Finding a Day Clock For Your Elderly Loved One: Which Fit is Best For You?
When your elderly loved one suffers from memory loss, dementia, or MCI, it can be difficult to figure out a care giving routine that works for you and your family. As more and more elderly individuals prefer living at home and therefore living alone, it may feel like you need constant supervision for your parent or grandparent. When that isn’t a financial or practical option, it can be stressful and overwhelming. This is why many people have turned to day clocks to help keep their loved ones on track when you can’t be at home with them.
Day clocks have many functions, from simply displaying the day of the week, month, year, and time of day in an easy-to-read way, to offering more interactive features like personalization and activities. This article talks about four main day clock options and discusses their benefits and drawbacks to help families make a decision about which option is best for their loved one.
Option 1: Basic day clock- These offer an inexpensive, practical clock that serve as a visual aid and reminder for anyone with memory loss. The popular Dayclox models offer unabbreviated day, time of day, date, and time in large font on an easy to read digital screen. At around $60 per clock, Dayclox is an inexpensive option that is great as a tool for helping someone keep track of the time and day. However, if you are looking for a device that will offer reminders and personalization options, you may want to consider a more advanced option that will give you and your family more assistance.
· Ease of use
· Low Cost
· No reminders
· Single function
· May not be available in all languages
Option 2: Day Clock with reminders- The Membrabel dayclock is a more advanced version of the basic day clock with some helpful reminders and options. The Membrabel is a large, rotating screen that displays the date, time, time of day, and day of the week, and also notifies the user when it is time to take medicine, drink water, or any other reminder that is programmed into the device. The Memrabel is a great option for hard-of-hearing users because the reminders come with a relatively loud alert sound followed by a voice message (ex: Take Medicine”) and there is also an option to upload personal reminders, so you can be reminded to take your medicine by your smiling grandchildren or spouse. At about $100, the Memrabel is a more expensive but still affordable option that can really assist you in your caretaking duties and boost your loved ones mood multiple times a day.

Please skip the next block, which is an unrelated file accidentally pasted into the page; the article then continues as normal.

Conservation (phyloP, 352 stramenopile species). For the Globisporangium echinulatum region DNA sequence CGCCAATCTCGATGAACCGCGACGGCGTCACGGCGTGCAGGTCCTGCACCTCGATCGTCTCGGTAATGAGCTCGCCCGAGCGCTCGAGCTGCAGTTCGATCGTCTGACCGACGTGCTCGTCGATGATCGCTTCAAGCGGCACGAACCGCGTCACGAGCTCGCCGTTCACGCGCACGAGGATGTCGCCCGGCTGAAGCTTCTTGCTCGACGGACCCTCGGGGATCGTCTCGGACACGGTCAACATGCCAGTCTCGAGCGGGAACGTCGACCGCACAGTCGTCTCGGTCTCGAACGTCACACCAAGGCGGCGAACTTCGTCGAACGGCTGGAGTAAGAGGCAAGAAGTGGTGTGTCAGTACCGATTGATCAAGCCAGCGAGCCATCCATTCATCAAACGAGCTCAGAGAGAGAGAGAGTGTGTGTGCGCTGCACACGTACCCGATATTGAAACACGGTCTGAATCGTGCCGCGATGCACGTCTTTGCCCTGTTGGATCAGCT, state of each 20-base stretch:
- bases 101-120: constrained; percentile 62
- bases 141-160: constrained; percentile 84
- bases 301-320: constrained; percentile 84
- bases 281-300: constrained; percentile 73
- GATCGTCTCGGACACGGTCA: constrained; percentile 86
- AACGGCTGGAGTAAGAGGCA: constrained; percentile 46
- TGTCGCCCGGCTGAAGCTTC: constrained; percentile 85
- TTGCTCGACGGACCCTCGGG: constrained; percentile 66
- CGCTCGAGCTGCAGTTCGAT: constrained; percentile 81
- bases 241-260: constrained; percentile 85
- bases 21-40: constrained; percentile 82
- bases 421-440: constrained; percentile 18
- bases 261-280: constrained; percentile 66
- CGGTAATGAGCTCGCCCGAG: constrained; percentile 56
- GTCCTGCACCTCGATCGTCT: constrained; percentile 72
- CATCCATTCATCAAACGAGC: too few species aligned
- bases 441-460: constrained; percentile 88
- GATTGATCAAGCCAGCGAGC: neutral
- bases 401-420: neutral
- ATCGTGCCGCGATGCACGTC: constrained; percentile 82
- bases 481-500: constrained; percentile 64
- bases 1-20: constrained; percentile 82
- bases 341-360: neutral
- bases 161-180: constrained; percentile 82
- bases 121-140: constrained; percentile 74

· Program Reminders
· Audio cues
· High Cost
· Requires someone to be onsite to program reminders
Option 3: “Smart” Day Clocks: Recallcue is a “smart” day clock for people with dementia and MCI that offers Android and iOS apps to offer instant connection to your loved one from remote locations. Recallcue allows you to program customized daily reminders on a large, easy to read day clock. It also allows you to edit and send reminders from outside the home, share family photos and news with your loved one, and set reminders for appointments, birthdays, or other events. As a unique feature, the Recallcue has also developed a tool that allows you to program music playlists so that your loved one has access to their favorite music all day long. Listening to favorite songs is a nostalgia-inducing activity that will promote memory retention and reduce the effects of dementia, so it should be an integrated part of your loved ones daily routine. Given that RecallCue is free , it is the lowest cost option, especially considering the convenient cloud device connection features and instant updates.
· Low cost — Free!
· “Connected” can be updated from anywhere
· Supports mobile apps for both Android and iOS
· Supports many content types like photos, text and music
· Integration with Google Calendar
· Requires your own tablet (this may be an advantage if you have an old android or iPad tablet laying around).
Option 4: ELLI•Q- Elli-Q is the last option on the list and is a robotic companion for your elderly loved one. Elli-Q offers companionship by emulating human interaction and conversing with and offering suggestions to your loved one. Everything is voice activated, which is a bonus for anyone who has restricted mobility. For families who want their day clock device to go beyond one way communication and actually serve as a form of interaction/companionship on its own, the Elli-Q is worth considering. There is currently no pricing available for the Elli-Q, but it will certainly be a more serious investment than any of the above three day clocks.
· Provides many functions beyond a day clock
· Provides a sense of companionship
· Not yet on the market
· Unclear how much it will cost but likely to be expensive
· May be too confusing for people with dementia or MCI.
Hopefully this review has given you a brief overview of the options available to you if you are looking for a device to help with a loved one suffering from dementia. Consider your loved one’s mobility, personal care needs, comfort with technology, and frequency of visitors when deciding on a day clock. And remember, it’s important to keep in mind that nothing replaces sincere human contact with aging loved ones, so look for a device that will help you to facilitate these genuine family interactions in the most convenient and safe way.